Reducing heat stress in your plants this Summer
We don’t need to tell you. It’s been HOT. Great for lounging in the garden, days out and enjoying the UK countryside. Not so great for your plants, trees, hedging, borders and pots. Even if you’ve stuck to a really strict daily watering regime, plants can continue to suffer heat stress – but there are some things you can do to help give them the best chance of protection through even the hottest days.
Last month, we wrote about some alternative watering methods you could consider. This month, we’re looking at some fundamentals to help you give your plants a fighting chance in this heat.
How much to water and when?
It’s essential to water daily at least once. But consider the time of day to minimise further stress for your plants. First thing in the morning and early evening are definitely the best times to do this. If you water in the middle of the day or in full sun, you’re risking that the water will essentially evaporate before it gets to the roots where it’s needed. Plus, any splashed water on the leaves can lead to scorching and that’s a definite no-no for the plant’s health and appearance.
Also look to give your plants a deep, deep watering session at least two or three times a week – a real soaking with an overhead sprinkler or by hand. Just make sure you wait for the cooler hours of morning or early evening.
Don't over-do it
It’s a juggling game – not enough water and your plants will wilt or suffer, but too much water can also damage them. Heat and sun exposure can cause leaf wilt as the plant releases moisture to protect itself – we perspire, they transpire. You may see the leaves wilting during the day and think MORE WATER… but WAIT. Feel the soil first to check. Over-watering can cause the roots to rot and creates a hotbed for fungal diseases.
A fungus thrives on moisture and an excess of water around the roots deprives them of oxygen – the perfect conditions for disease. If the soil is still a little moist, just wait until the sun has gone down in the evening and water again.
In extreme heat, plants can get sunburnt and may even stop flowering – they’re saving their energy for root protection and maintaining moisture.
If you have plants in pots, move them into the shade during the hottest hours or create a fabric shaded area over a trellis for a summer-long shaded area.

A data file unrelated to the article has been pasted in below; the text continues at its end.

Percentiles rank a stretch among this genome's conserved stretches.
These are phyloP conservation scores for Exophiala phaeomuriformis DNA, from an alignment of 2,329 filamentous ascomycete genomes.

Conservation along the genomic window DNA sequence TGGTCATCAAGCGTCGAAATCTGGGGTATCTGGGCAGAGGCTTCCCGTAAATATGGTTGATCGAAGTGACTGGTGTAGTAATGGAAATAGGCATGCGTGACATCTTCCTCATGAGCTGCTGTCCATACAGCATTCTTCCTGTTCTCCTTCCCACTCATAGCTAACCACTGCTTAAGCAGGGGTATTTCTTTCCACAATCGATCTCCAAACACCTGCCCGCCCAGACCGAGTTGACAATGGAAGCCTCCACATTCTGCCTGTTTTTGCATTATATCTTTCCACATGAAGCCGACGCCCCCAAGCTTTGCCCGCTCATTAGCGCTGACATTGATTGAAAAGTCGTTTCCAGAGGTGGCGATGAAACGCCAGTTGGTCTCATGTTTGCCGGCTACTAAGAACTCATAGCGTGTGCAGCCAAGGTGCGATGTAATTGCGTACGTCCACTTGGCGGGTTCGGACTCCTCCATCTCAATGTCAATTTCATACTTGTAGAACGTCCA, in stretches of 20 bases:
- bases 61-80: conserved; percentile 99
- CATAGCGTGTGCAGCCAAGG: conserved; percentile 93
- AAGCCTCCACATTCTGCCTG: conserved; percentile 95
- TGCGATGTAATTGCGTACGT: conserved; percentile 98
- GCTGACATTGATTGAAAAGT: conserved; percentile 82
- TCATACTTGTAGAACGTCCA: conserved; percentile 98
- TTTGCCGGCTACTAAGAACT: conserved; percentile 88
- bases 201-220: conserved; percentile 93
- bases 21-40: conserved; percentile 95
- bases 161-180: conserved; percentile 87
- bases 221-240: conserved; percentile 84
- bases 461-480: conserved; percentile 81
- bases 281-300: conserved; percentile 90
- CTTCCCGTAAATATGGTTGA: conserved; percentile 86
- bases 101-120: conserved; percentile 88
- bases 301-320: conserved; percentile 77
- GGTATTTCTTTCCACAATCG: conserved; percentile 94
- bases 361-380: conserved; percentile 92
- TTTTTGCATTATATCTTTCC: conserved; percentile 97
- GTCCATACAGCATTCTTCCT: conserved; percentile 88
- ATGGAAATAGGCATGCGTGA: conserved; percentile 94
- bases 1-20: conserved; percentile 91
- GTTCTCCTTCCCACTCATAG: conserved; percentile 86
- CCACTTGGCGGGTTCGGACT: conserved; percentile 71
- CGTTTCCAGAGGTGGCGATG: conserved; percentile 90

Protect and mulch
Remember to mulch to keep a thick layer to insulate your plant’s roots from both heat and cold. Choose straw, leaves and grass clippings or choose weed matting to keep straggling weeds from taking over, too. Our weed matting - available in rolls or pre-cut squares - helps to conserve moisture in the soil, slowly allowing the water to permeate without allowing weeds to establish.
A fighting chance
Don’t forget your water-storing granules and feeds. The clever granules in Broadleaf P4 Water Storing Granules can reduce watering frequency by up to 75%. They create tiny reservoirs of water within the soil around your new plants. Whether you're planting Cell Grown Plants all year round or bareroot plants from November to April, give them the best possible start by using Rootgrow Mycorrhizal Fungi to enhance their root systems too.
Choose tolerant plants
There are many plants that lap up the sunshine and thrive in intense heat, without shade. You can filter our trees and hedging varieties by their characteristics - low maintenance, wind-resistant, flower interest - and seek out the best options for the sunniest aspect of your garden or landscape.
Don’t forget – leave the gardening chores to the morning or early evening, apply sunscreen and wear a hat. Work in short bursts, take in plenty of fluids and listen to your body to avoid your own heat stress. And why not rustle up one of The Telegraphs 10 Most Delicious non-alcoholic cocktails to enjoy whilst you sit and enjoy your garden?